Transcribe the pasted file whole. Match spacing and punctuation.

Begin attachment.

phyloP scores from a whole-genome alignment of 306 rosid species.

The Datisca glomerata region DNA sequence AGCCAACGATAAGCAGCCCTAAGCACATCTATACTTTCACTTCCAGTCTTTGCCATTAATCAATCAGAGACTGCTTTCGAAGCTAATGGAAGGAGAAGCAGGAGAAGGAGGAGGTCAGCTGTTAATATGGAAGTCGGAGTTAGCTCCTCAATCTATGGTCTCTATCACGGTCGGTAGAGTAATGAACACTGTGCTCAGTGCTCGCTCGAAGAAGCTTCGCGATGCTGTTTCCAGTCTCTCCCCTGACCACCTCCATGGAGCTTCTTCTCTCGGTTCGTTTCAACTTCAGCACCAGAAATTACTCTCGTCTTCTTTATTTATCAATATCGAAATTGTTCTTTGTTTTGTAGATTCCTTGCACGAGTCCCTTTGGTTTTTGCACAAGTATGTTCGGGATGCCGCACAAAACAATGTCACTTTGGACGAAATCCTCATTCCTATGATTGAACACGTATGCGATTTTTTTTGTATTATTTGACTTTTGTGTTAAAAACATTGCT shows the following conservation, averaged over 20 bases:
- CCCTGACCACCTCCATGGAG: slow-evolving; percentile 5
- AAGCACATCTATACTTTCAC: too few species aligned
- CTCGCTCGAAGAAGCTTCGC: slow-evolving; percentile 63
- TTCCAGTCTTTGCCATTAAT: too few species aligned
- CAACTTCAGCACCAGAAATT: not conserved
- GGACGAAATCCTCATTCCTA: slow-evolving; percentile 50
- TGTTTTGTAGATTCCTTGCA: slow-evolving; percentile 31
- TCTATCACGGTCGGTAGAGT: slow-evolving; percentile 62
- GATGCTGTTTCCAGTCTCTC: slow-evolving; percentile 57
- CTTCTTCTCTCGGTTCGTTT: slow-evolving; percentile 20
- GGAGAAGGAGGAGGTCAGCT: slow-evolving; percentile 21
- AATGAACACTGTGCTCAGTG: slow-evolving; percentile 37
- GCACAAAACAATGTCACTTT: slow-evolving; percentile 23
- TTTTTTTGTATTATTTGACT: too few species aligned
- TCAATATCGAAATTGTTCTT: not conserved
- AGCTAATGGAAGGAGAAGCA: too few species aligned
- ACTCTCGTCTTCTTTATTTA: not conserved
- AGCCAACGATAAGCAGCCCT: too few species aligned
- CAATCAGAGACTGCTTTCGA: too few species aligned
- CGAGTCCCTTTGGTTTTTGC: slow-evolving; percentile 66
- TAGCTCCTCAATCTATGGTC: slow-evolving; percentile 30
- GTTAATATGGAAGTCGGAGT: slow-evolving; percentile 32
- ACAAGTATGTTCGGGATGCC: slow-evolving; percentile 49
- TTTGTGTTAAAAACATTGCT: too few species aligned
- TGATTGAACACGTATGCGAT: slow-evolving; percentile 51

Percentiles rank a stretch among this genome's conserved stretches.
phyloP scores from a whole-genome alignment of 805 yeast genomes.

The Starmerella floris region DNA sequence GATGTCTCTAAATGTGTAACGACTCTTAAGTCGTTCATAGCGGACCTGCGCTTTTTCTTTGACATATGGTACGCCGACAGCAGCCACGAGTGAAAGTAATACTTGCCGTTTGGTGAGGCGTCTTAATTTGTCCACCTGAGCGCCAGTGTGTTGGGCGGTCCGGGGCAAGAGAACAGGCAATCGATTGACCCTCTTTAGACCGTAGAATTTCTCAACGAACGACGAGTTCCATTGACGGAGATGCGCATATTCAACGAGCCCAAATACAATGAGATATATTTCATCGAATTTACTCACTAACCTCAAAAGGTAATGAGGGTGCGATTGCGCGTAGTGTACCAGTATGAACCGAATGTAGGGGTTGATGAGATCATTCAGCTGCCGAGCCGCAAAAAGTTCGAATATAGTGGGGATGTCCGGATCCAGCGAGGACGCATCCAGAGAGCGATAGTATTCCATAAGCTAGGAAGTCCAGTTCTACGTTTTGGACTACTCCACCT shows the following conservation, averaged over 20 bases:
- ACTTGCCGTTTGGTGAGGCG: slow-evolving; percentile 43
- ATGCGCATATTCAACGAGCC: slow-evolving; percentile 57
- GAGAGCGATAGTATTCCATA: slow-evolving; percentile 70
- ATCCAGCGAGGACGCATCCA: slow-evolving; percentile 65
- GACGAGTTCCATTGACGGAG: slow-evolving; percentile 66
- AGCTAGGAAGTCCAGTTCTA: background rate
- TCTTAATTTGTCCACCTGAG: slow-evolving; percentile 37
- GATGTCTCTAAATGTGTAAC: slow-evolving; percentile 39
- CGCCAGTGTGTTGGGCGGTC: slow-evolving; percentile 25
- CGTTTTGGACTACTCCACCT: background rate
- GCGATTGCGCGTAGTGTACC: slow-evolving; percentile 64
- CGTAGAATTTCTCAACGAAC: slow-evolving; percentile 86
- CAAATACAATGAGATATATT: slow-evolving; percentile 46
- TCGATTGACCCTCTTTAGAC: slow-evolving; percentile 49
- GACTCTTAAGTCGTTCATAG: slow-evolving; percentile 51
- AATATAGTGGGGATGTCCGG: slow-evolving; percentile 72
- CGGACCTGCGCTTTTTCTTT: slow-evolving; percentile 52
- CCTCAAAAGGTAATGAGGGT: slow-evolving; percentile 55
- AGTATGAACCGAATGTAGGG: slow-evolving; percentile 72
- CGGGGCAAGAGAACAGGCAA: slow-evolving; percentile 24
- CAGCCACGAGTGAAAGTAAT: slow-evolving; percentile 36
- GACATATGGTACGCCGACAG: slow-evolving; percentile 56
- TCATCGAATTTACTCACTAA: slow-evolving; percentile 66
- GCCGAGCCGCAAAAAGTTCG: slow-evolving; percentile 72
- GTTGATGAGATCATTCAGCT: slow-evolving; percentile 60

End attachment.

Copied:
phyloP scores from a whole-genome alignment of 306 rosid species.

The Datisca glomerata region DNA sequence AGCCAACGATAAGCAGCCCTAAGCACATCTATACTTTCACTTCCAGTCTTTGCCATTAATCAATCAGAGACTGCTTTCGAAGCTAATGGAAGGAGAAGCAGGAGAAGGAGGAGGTCAGCTGTTAATATGGAAGTCGGAGTTAGCTCCTCAATCTATGGTCTCTATCACGGTCGGTAGAGTAATGAACACTGTGCTCAGTGCTCGCTCGAAGAAGCTTCGCGATGCTGTTTCCAGTCTCTCCCCTGACCACCTCCATGGAGCTTCTTCTCTCGGTTCGTTTCAACTTCAGCACCAGAAATTACTCTCGTCTTCTTTATTTATCAATATCGAAATTGTTCTTTGTTTTGTAGATTCCTTGCACGAGTCCCTTTGGTTTTTGCACAAGTATGTTCGGGATGCCGCACAAAACAATGTCACTTTGGACGAAATCCTCATTCCTATGATTGAACACGTATGCGATTTTTTTTGTATTATTTGACTTTTGTGTTAAAAACATTGCT shows the following conservation, averaged over 20 bases:
- CCCTGACCACCTCCATGGAG: slow-evolving; percentile 5
- AAGCACATCTATACTTTCAC: too few species aligned
- CTCGCTCGAAGAAGCTTCGC: slow-evolving; percentile 63
- TTCCAGTCTTTGCCATTAAT: too few species aligned
- CAACTTCAGCACCAGAAATT: not conserved
- GGACGAAATCCTCATTCCTA: slow-evolving; percentile 50
- TGTTTTGTAGATTCCTTGCA: slow-evolving; percentile 31
- TCTATCACGGTCGGTAGAGT: slow-evolving; percentile 62
- GATGCTGTTTCCAGTCTCTC: slow-evolving; percentile 57
- CTTCTTCTCTCGGTTCGTTT: slow-evolving; percentile 20
- GGAGAAGGAGGAGGTCAGCT: slow-evolving; percentile 21
- AATGAACACTGTGCTCAGTG: slow-evolving; percentile 37
- GCACAAAACAATGTCACTTT: slow-evolving; percentile 23
- TTTTTTTGTATTATTTGACT: too few species aligned
- TCAATATCGAAATTGTTCTT: not conserved
- AGCTAATGGAAGGAGAAGCA: too few species aligned
- ACTCTCGTCTTCTTTATTTA: not conserved
- AGCCAACGATAAGCAGCCCT: too few species aligned
- CAATCAGAGACTGCTTTCGA: too few species aligned
- CGAGTCCCTTTGGTTTTTGC: slow-evolving; percentile 66
- TAGCTCCTCAATCTATGGTC: slow-evolving; percentile 30
- GTTAATATGGAAGTCGGAGT: slow-evolving; percentile 32
- ACAAGTATGTTCGGGATGCC: slow-evolving; percentile 49
- TTTGTGTTAAAAACATTGCT: too few species aligned
- TGATTGAACACGTATGCGAT: slow-evolving; percentile 51

Percentiles rank a stretch among this genome's conserved stretches.
phyloP scores from a whole-genome alignment of 805 yeast genomes.

The Starmerella floris region DNA sequence GATGTCTCTAAATGTGTAACGACTCTTAAGTCGTTCATAGCGGACCTGCGCTTTTTCTTTGACATATGGTACGCCGACAGCAGCCACGAGTGAAAGTAATACTTGCCGTTTGGTGAGGCGTCTTAATTTGTCCACCTGAGCGCCAGTGTGTTGGGCGGTCCGGGGCAAGAGAACAGGCAATCGATTGACCCTCTTTAGACCGTAGAATTTCTCAACGAACGACGAGTTCCATTGACGGAGATGCGCATATTCAACGAGCCCAAATACAATGAGATATATTTCATCGAATTTACTCACTAACCTCAAAAGGTAATGAGGGTGCGATTGCGCGTAGTGTACCAGTATGAACCGAATGTAGGGGTTGATGAGATCATTCAGCTGCCGAGCCGCAAAAAGTTCGAATATAGTGGGGATGTCCGGATCCAGCGAGGACGCATCCAGAGAGCGATAGTATTCCATAAGCTAGGAAGTCCAGTTCTACGTTTTGGACTACTCCACCT shows the following conservation, averaged over 20 bases:
- ACTTGCCGTTTGGTGAGGCG: slow-evolving; percentile 43
- ATGCGCATATTCAACGAGCC: slow-evolving; percentile 57
- GAGAGCGATAGTATTCCATA: slow-evolving; percentile 70
- ATCCAGCGAGGACGCATCCA: slow-evolving; percentile 65
- GACGAGTTCCATTGACGGAG: slow-evolving; percentile 66
- AGCTAGGAAGTCCAGTTCTA: background rate
- TCTTAATTTGTCCACCTGAG: slow-evolving; percentile 37
- GATGTCTCTAAATGTGTAAC: slow-evolving; percentile 39
- CGCCAGTGTGTTGGGCGGTC: slow-evolving; percentile 25
- CGTTTTGGACTACTCCACCT: background rate
- GCGATTGCGCGTAGTGTACC: slow-evolving; percentile 64
- CGTAGAATTTCTCAACGAAC: slow-evolving; percentile 86
- CAAATACAATGAGATATATT: slow-evolving; percentile 46
- TCGATTGACCCTCTTTAGAC: slow-evolving; percentile 49
- GACTCTTAAGTCGTTCATAG: slow-evolving; percentile 51
- AATATAGTGGGGATGTCCGG: slow-evolving; percentile 72
- CGGACCTGCGCTTTTTCTTT: slow-evolving; percentile 52
- CCTCAAAAGGTAATGAGGGT: slow-evolving; percentile 55
- AGTATGAACCGAATGTAGGG: slow-evolving; percentile 72
- CGGGGCAAGAGAACAGGCAA: slow-evolving; percentile 24
- CAGCCACGAGTGAAAGTAAT: slow-evolving; percentile 36
- GACATATGGTACGCCGACAG: slow-evolving; percentile 56
- TCATCGAATTTACTCACTAA: slow-evolving; percentile 66
- GCCGAGCCGCAAAAAGTTCG: slow-evolving; percentile 72
- GTTGATGAGATCATTCAGCT: slow-evolving; percentile 60